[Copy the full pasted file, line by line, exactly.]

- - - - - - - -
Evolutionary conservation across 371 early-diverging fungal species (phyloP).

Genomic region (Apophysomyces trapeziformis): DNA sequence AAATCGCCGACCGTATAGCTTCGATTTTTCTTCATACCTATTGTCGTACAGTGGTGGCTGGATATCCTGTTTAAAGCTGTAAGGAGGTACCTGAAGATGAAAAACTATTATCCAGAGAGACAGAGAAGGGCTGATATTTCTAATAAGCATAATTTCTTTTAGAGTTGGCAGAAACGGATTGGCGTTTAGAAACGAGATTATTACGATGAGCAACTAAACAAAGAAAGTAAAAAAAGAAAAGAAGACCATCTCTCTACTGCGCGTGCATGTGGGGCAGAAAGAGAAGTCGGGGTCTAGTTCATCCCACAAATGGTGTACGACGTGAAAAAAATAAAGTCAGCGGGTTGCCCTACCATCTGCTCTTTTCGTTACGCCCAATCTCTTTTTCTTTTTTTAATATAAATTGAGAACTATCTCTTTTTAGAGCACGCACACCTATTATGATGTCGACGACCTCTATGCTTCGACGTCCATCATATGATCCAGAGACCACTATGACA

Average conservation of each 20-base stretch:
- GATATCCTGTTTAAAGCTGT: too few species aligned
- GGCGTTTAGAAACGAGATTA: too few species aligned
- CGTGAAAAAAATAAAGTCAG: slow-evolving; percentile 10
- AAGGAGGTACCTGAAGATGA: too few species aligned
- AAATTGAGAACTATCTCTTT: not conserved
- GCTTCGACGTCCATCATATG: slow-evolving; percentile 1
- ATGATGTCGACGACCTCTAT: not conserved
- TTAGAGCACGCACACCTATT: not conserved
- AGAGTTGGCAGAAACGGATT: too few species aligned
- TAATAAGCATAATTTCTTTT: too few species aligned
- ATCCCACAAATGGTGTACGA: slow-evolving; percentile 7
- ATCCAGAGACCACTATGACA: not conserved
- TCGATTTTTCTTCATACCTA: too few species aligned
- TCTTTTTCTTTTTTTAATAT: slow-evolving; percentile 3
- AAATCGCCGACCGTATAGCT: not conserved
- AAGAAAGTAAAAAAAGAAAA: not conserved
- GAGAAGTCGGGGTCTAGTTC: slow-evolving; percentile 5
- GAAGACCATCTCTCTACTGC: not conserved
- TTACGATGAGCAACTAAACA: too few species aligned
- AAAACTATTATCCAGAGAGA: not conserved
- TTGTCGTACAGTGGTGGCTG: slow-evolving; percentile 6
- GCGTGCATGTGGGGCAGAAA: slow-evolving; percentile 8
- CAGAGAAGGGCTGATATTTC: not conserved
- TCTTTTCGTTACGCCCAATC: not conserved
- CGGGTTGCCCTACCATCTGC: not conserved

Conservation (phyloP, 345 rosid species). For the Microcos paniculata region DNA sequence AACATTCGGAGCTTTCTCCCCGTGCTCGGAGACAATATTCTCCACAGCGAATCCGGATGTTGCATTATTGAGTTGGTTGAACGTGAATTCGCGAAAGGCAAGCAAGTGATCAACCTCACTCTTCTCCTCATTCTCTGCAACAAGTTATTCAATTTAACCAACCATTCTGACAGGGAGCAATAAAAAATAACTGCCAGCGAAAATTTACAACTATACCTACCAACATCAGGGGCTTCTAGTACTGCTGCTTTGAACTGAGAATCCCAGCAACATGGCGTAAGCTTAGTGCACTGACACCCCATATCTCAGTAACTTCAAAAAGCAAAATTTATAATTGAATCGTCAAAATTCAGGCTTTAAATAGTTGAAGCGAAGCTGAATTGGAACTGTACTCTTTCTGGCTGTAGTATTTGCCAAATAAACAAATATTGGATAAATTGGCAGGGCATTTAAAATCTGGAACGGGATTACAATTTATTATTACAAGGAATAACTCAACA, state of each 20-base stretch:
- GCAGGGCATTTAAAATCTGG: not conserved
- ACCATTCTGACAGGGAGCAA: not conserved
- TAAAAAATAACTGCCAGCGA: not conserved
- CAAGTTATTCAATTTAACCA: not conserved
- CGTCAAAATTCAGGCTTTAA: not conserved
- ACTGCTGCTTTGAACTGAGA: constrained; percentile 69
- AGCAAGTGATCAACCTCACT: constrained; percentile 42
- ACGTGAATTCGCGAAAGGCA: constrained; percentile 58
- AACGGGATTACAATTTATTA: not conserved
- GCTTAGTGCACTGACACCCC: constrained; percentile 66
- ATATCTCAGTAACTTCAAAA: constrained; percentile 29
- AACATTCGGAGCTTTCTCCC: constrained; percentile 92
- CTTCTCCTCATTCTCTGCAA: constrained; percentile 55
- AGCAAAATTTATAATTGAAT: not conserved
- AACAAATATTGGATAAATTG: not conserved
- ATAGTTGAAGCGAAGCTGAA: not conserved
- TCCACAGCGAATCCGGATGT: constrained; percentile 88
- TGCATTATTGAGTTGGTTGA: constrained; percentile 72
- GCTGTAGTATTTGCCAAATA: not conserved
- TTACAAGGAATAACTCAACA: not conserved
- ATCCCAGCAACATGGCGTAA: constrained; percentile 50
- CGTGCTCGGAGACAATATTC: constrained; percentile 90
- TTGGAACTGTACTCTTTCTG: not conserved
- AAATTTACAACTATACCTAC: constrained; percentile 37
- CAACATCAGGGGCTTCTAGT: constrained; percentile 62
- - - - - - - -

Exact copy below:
Evolutionary conservation across 371 early-diverging fungal species (phyloP).

Genomic region (Apophysomyces trapeziformis): DNA sequence AAATCGCCGACCGTATAGCTTCGATTTTTCTTCATACCTATTGTCGTACAGTGGTGGCTGGATATCCTGTTTAAAGCTGTAAGGAGGTACCTGAAGATGAAAAACTATTATCCAGAGAGACAGAGAAGGGCTGATATTTCTAATAAGCATAATTTCTTTTAGAGTTGGCAGAAACGGATTGGCGTTTAGAAACGAGATTATTACGATGAGCAACTAAACAAAGAAAGTAAAAAAAGAAAAGAAGACCATCTCTCTACTGCGCGTGCATGTGGGGCAGAAAGAGAAGTCGGGGTCTAGTTCATCCCACAAATGGTGTACGACGTGAAAAAAATAAAGTCAGCGGGTTGCCCTACCATCTGCTCTTTTCGTTACGCCCAATCTCTTTTTCTTTTTTTAATATAAATTGAGAACTATCTCTTTTTAGAGCACGCACACCTATTATGATGTCGACGACCTCTATGCTTCGACGTCCATCATATGATCCAGAGACCACTATGACA

Average conservation of each 20-base stretch:
- GATATCCTGTTTAAAGCTGT: too few species aligned
- GGCGTTTAGAAACGAGATTA: too few species aligned
- CGTGAAAAAAATAAAGTCAG: slow-evolving; percentile 10
- AAGGAGGTACCTGAAGATGA: too few species aligned
- AAATTGAGAACTATCTCTTT: not conserved
- GCTTCGACGTCCATCATATG: slow-evolving; percentile 1
- ATGATGTCGACGACCTCTAT: not conserved
- TTAGAGCACGCACACCTATT: not conserved
- AGAGTTGGCAGAAACGGATT: too few species aligned
- TAATAAGCATAATTTCTTTT: too few species aligned
- ATCCCACAAATGGTGTACGA: slow-evolving; percentile 7
- ATCCAGAGACCACTATGACA: not conserved
- TCGATTTTTCTTCATACCTA: too few species aligned
- TCTTTTTCTTTTTTTAATAT: slow-evolving; percentile 3
- AAATCGCCGACCGTATAGCT: not conserved
- AAGAAAGTAAAAAAAGAAAA: not conserved
- GAGAAGTCGGGGTCTAGTTC: slow-evolving; percentile 5
- GAAGACCATCTCTCTACTGC: not conserved
- TTACGATGAGCAACTAAACA: too few species aligned
- AAAACTATTATCCAGAGAGA: not conserved
- TTGTCGTACAGTGGTGGCTG: slow-evolving; percentile 6
- GCGTGCATGTGGGGCAGAAA: slow-evolving; percentile 8
- CAGAGAAGGGCTGATATTTC: not conserved
- TCTTTTCGTTACGCCCAATC: not conserved
- CGGGTTGCCCTACCATCTGC: not conserved

Conservation (phyloP, 345 rosid species). For the Microcos paniculata region DNA sequence AACATTCGGAGCTTTCTCCCCGTGCTCGGAGACAATATTCTCCACAGCGAATCCGGATGTTGCATTATTGAGTTGGTTGAACGTGAATTCGCGAAAGGCAAGCAAGTGATCAACCTCACTCTTCTCCTCATTCTCTGCAACAAGTTATTCAATTTAACCAACCATTCTGACAGGGAGCAATAAAAAATAACTGCCAGCGAAAATTTACAACTATACCTACCAACATCAGGGGCTTCTAGTACTGCTGCTTTGAACTGAGAATCCCAGCAACATGGCGTAAGCTTAGTGCACTGACACCCCATATCTCAGTAACTTCAAAAAGCAAAATTTATAATTGAATCGTCAAAATTCAGGCTTTAAATAGTTGAAGCGAAGCTGAATTGGAACTGTACTCTTTCTGGCTGTAGTATTTGCCAAATAAACAAATATTGGATAAATTGGCAGGGCATTTAAAATCTGGAACGGGATTACAATTTATTATTACAAGGAATAACTCAACA, state of each 20-base stretch:
- GCAGGGCATTTAAAATCTGG: not conserved
- ACCATTCTGACAGGGAGCAA: not conserved
- TAAAAAATAACTGCCAGCGA: not conserved
- CAAGTTATTCAATTTAACCA: not conserved
- CGTCAAAATTCAGGCTTTAA: not conserved
- ACTGCTGCTTTGAACTGAGA: constrained; percentile 69
- AGCAAGTGATCAACCTCACT: constrained; percentile 42
- ACGTGAATTCGCGAAAGGCA: constrained; percentile 58
- AACGGGATTACAATTTATTA: not conserved
- GCTTAGTGCACTGACACCCC: constrained; percentile 66
- ATATCTCAGTAACTTCAAAA: constrained; percentile 29
- AACATTCGGAGCTTTCTCCC: constrained; percentile 92
- CTTCTCCTCATTCTCTGCAA: constrained; percentile 55
- AGCAAAATTTATAATTGAAT: not conserved
- AACAAATATTGGATAAATTG: not conserved
- ATAGTTGAAGCGAAGCTGAA: not conserved
- TCCACAGCGAATCCGGATGT: constrained; percentile 88
- TGCATTATTGAGTTGGTTGA: constrained; percentile 72
- GCTGTAGTATTTGCCAAATA: not conserved
- TTACAAGGAATAACTCAACA: not conserved
- ATCCCAGCAACATGGCGTAA: constrained; percentile 50
- CGTGCTCGGAGACAATATTC: constrained; percentile 90
- TTGGAACTGTACTCTTTCTG: not conserved
- AAATTTACAACTATACCTAC: constrained; percentile 37
- CAACATCAGGGGCTTCTAGT: constrained; percentile 62